Markowitz calls Brooklyn “this place I love,” “my world,” “an international brand,” “God’s chosen country,” “the coolest place on Earth.” He frequently refers to “Brooklyn, USA,” and the “Republic of Brooklyn,” and you get the sense that if he were to recreate that famous Saul Steinberg New Yorker cover, Manhattan would be a dot and the rest of the world a speck. He takes as a matter of course that the way Brooklynites do things is the best way to do them; that Brooklyn has the best amenities, the best food, the best people.
His boosting ranges from enthusiastic to hyperbolic, and he draws from a bottomless well of superlatives. On March 10, he issued a proclamation nearly as large as his torso — Markowitz is very, very fond of issuing proclamations — at an Azerbaijan Society of America celebration of Nowruz, the Persian New Year, at Borough Hall. In a short speech beforehand, he declared Brooklyn “the perfect place to celebrate the new year” — discounting, presumably, the whole of the Iranian cultural continent.
“It is the envy of urban parks in America,” Markowitz said of Prospect Park during his comments at the volunteers’ brunch. “It is the park of urban America.”
Nowhere is this monomaniacal devotion to Brooklyn more evident than in the contents of Markowitz’s office, which most closely resembles a well-curated novelty shop. It is not messy, exactly, but every available surface is packed with tchotchkes and knickknacks from every corner of the borough, from dozens of baseball caps and an impressive collection of flags to multiple steel drums, a tiny piano on the windowsill, countless figurines, stuffed animals, and multiple hard hats. Markowitz’s desk overflows with copies of the newsletter Borough Hall produces, Brooklyn!! (“Where New York City Begins”).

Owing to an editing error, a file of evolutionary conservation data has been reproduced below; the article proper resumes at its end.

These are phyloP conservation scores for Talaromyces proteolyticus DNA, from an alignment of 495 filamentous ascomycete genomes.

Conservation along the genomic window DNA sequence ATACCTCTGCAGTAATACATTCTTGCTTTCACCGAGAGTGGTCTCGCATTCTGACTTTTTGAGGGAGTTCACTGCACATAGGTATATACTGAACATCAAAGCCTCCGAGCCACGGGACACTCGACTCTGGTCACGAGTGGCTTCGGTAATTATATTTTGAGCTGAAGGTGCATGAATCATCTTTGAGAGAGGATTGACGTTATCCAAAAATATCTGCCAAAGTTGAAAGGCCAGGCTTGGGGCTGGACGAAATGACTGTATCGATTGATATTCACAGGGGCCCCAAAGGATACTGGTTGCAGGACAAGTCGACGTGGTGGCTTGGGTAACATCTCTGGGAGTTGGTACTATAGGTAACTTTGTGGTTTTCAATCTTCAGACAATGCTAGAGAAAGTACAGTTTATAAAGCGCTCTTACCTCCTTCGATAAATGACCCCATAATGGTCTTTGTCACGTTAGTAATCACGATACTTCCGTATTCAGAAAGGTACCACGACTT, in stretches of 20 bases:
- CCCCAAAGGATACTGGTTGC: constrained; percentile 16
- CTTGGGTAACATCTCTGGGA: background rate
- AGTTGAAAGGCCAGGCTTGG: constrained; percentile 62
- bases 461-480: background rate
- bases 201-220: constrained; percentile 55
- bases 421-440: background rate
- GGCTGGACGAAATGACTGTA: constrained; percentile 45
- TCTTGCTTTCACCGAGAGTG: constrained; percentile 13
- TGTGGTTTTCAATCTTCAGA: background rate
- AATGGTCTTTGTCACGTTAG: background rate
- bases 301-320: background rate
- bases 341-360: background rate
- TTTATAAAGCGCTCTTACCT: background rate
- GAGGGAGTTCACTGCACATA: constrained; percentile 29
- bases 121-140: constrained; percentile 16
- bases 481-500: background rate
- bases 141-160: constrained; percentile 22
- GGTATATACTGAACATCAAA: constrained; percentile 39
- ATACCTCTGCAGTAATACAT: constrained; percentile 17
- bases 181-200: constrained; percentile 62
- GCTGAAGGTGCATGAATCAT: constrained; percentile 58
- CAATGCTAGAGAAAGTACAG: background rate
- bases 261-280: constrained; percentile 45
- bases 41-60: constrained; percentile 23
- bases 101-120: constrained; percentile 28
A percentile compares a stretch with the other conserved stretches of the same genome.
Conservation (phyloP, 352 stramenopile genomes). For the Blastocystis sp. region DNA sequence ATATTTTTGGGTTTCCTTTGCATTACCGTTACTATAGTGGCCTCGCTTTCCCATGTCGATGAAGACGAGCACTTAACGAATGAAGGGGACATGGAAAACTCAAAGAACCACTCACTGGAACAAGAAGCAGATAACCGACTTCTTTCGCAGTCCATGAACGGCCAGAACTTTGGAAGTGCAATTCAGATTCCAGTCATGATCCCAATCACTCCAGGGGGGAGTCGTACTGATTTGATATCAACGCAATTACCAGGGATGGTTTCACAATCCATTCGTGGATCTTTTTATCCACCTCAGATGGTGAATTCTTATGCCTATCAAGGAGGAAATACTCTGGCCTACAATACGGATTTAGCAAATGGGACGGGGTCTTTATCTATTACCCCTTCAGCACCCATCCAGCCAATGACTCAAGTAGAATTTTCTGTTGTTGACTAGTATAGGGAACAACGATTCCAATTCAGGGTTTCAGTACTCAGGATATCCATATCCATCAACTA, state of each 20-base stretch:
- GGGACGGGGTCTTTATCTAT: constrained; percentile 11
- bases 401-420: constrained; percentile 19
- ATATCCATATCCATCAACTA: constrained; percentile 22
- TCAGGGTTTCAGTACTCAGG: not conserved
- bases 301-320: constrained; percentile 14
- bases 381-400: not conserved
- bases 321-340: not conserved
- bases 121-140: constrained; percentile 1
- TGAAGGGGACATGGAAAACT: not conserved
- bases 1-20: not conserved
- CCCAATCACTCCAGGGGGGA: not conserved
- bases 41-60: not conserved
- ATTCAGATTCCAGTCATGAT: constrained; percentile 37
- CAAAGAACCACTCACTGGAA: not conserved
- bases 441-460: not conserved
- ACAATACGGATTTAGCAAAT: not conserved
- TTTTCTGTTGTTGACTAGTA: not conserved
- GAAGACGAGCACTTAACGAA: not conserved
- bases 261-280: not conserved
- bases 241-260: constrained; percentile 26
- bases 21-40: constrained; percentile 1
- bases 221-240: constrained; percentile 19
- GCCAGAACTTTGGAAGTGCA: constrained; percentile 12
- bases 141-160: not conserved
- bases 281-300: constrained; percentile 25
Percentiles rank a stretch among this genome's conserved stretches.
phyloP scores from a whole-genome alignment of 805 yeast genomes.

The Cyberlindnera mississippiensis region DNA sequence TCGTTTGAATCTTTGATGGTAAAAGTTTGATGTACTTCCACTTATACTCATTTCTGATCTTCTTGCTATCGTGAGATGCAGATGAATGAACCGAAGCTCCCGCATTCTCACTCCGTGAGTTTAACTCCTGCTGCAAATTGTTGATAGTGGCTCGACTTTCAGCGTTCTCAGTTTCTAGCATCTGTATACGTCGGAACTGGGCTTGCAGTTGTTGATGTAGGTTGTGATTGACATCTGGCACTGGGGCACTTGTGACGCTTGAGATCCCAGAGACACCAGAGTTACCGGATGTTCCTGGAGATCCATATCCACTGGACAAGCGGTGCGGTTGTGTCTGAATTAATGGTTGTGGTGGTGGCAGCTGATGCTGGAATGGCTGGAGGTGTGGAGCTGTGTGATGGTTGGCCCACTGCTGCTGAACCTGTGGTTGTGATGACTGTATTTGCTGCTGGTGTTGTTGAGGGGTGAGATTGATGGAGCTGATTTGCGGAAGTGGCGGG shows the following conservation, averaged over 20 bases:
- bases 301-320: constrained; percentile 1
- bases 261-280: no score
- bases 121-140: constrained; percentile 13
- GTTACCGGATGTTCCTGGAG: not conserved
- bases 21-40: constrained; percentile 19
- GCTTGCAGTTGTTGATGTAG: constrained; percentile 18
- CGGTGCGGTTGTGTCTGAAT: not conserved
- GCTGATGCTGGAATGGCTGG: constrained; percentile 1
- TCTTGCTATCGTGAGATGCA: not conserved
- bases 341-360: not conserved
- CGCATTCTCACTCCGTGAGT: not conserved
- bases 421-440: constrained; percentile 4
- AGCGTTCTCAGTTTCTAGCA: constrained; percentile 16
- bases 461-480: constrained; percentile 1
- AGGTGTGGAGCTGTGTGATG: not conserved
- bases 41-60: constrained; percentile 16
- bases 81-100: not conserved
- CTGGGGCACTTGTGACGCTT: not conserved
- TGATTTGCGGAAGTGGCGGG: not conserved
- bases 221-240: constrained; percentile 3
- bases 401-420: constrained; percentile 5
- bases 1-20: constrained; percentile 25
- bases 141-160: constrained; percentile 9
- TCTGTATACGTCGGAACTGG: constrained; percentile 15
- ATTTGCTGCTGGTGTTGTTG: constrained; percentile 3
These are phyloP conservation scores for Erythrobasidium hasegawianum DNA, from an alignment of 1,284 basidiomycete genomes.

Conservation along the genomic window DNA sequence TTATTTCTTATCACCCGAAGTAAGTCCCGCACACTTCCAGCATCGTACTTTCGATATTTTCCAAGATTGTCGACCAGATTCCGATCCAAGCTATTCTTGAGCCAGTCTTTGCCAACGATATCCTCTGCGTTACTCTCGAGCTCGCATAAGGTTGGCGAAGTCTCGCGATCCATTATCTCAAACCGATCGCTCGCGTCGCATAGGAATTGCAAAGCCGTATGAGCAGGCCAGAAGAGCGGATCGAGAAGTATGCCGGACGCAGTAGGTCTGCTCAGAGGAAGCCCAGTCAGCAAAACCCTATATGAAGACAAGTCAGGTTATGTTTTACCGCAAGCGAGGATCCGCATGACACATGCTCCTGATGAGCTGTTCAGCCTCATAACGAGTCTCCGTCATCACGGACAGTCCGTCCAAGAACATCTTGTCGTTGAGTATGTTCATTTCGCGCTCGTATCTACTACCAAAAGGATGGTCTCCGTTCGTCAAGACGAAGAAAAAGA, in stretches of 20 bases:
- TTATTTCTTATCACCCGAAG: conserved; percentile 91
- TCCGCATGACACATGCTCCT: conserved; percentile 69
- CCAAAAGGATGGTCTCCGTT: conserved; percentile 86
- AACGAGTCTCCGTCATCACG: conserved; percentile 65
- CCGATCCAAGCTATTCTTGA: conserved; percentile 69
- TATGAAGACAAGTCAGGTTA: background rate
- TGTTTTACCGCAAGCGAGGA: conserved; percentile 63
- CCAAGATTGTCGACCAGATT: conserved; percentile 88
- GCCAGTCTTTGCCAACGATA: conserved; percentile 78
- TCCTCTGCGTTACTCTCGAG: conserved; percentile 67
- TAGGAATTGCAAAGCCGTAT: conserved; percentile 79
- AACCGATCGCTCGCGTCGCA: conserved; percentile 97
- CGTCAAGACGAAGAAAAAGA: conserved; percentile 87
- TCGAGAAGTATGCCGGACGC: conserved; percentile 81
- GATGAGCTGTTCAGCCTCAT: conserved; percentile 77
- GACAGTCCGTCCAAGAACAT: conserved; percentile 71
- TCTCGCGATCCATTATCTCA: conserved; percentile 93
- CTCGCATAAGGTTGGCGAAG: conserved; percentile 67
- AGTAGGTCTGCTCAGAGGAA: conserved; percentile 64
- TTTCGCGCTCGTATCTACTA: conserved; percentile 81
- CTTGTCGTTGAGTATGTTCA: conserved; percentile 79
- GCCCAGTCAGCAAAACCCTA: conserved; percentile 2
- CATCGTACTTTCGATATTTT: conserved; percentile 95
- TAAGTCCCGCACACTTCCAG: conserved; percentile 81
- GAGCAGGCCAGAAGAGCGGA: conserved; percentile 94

Brooklyn!! offers ample support for Markowitz’s personal mythology: that he is Brooklyn. It might as well be called Marty!!, given its focus on the Beep’s ubiquity in the borough. In a recent issue, a feature called “Marty on the Block” shows the borough president at just about any event you can imagine: there’s Marty conducting the Brooklyn Conservatory Community Orchestra; Marty, a clock around his neck, hanging with Flavor Flav; Marty opening a Chock Full o’ Nuts. If that’s not enough, there’s also “Marty on the Block II,” plus “Brooklyn Beat,” which could very well be called “Marty on the Block III.” One item in the latter feature shows Marty, soon after the passage of the Marriage Equality Act, with two gay newlyweds. (“Marty just happened to meet the couple outside the Brooklyn Municipal Building after their nuptials.”)